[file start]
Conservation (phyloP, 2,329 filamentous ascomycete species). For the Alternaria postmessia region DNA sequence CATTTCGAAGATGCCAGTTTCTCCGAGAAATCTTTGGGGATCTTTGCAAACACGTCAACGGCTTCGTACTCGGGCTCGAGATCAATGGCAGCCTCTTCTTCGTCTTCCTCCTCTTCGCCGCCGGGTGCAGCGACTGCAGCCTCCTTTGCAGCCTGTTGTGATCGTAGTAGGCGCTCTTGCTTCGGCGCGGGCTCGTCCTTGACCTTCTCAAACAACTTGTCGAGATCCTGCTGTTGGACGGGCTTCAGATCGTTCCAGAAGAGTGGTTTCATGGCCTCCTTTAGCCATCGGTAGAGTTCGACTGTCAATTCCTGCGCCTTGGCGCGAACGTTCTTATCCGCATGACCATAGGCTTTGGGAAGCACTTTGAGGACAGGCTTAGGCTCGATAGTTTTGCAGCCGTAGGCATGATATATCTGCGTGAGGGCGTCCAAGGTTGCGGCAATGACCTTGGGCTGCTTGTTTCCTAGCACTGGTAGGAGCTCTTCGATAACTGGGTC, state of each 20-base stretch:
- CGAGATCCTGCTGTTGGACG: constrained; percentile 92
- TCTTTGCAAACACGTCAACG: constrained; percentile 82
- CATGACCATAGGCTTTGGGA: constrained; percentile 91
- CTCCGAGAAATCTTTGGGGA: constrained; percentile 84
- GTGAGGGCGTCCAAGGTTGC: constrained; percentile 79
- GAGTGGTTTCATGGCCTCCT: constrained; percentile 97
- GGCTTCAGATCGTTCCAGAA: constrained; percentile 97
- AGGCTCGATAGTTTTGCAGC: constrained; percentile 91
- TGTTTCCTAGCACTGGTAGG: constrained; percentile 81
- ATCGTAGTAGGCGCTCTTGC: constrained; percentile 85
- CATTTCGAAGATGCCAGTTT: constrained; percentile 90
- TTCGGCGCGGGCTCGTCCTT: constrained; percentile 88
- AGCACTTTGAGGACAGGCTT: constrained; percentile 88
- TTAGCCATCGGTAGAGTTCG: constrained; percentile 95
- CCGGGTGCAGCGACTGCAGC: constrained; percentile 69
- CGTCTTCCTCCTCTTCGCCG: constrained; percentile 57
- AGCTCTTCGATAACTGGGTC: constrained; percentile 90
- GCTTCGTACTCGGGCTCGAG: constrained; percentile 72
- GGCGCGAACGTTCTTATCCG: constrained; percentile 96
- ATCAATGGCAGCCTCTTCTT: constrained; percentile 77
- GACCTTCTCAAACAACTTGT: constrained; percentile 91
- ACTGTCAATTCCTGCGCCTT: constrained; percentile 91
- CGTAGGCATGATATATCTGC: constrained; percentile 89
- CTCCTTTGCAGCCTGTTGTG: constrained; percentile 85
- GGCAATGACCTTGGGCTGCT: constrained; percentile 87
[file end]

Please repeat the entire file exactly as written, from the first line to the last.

Conservation (phyloP, 2,329 filamentous ascomycete species). For the Alternaria postmessia region DNA sequence CATTTCGAAGATGCCAGTTTCTCCGAGAAATCTTTGGGGATCTTTGCAAACACGTCAACGGCTTCGTACTCGGGCTCGAGATCAATGGCAGCCTCTTCTTCGTCTTCCTCCTCTTCGCCGCCGGGTGCAGCGACTGCAGCCTCCTTTGCAGCCTGTTGTGATCGTAGTAGGCGCTCTTGCTTCGGCGCGGGCTCGTCCTTGACCTTCTCAAACAACTTGTCGAGATCCTGCTGTTGGACGGGCTTCAGATCGTTCCAGAAGAGTGGTTTCATGGCCTCCTTTAGCCATCGGTAGAGTTCGACTGTCAATTCCTGCGCCTTGGCGCGAACGTTCTTATCCGCATGACCATAGGCTTTGGGAAGCACTTTGAGGACAGGCTTAGGCTCGATAGTTTTGCAGCCGTAGGCATGATATATCTGCGTGAGGGCGTCCAAGGTTGCGGCAATGACCTTGGGCTGCTTGTTTCCTAGCACTGGTAGGAGCTCTTCGATAACTGGGTC, state of each 20-base stretch:
- CGAGATCCTGCTGTTGGACG: constrained; percentile 92
- TCTTTGCAAACACGTCAACG: constrained; percentile 82
- CATGACCATAGGCTTTGGGA: constrained; percentile 91
- CTCCGAGAAATCTTTGGGGA: constrained; percentile 84
- GTGAGGGCGTCCAAGGTTGC: constrained; percentile 79
- GAGTGGTTTCATGGCCTCCT: constrained; percentile 97
- GGCTTCAGATCGTTCCAGAA: constrained; percentile 97
- AGGCTCGATAGTTTTGCAGC: constrained; percentile 91
- TGTTTCCTAGCACTGGTAGG: constrained; percentile 81
- ATCGTAGTAGGCGCTCTTGC: constrained; percentile 85
- CATTTCGAAGATGCCAGTTT: constrained; percentile 90
- TTCGGCGCGGGCTCGTCCTT: constrained; percentile 88
- AGCACTTTGAGGACAGGCTT: constrained; percentile 88
- TTAGCCATCGGTAGAGTTCG: constrained; percentile 95
- CCGGGTGCAGCGACTGCAGC: constrained; percentile 69
- CGTCTTCCTCCTCTTCGCCG: constrained; percentile 57
- AGCTCTTCGATAACTGGGTC: constrained; percentile 90
- GCTTCGTACTCGGGCTCGAG: constrained; percentile 72
- GGCGCGAACGTTCTTATCCG: constrained; percentile 96
- ATCAATGGCAGCCTCTTCTT: constrained; percentile 77
- GACCTTCTCAAACAACTTGT: constrained; percentile 91
- ACTGTCAATTCCTGCGCCTT: constrained; percentile 91
- CGTAGGCATGATATATCTGC: constrained; percentile 89
- CTCCTTTGCAGCCTGTTGTG: constrained; percentile 85
- GGCAATGACCTTGGGCTGCT: constrained; percentile 87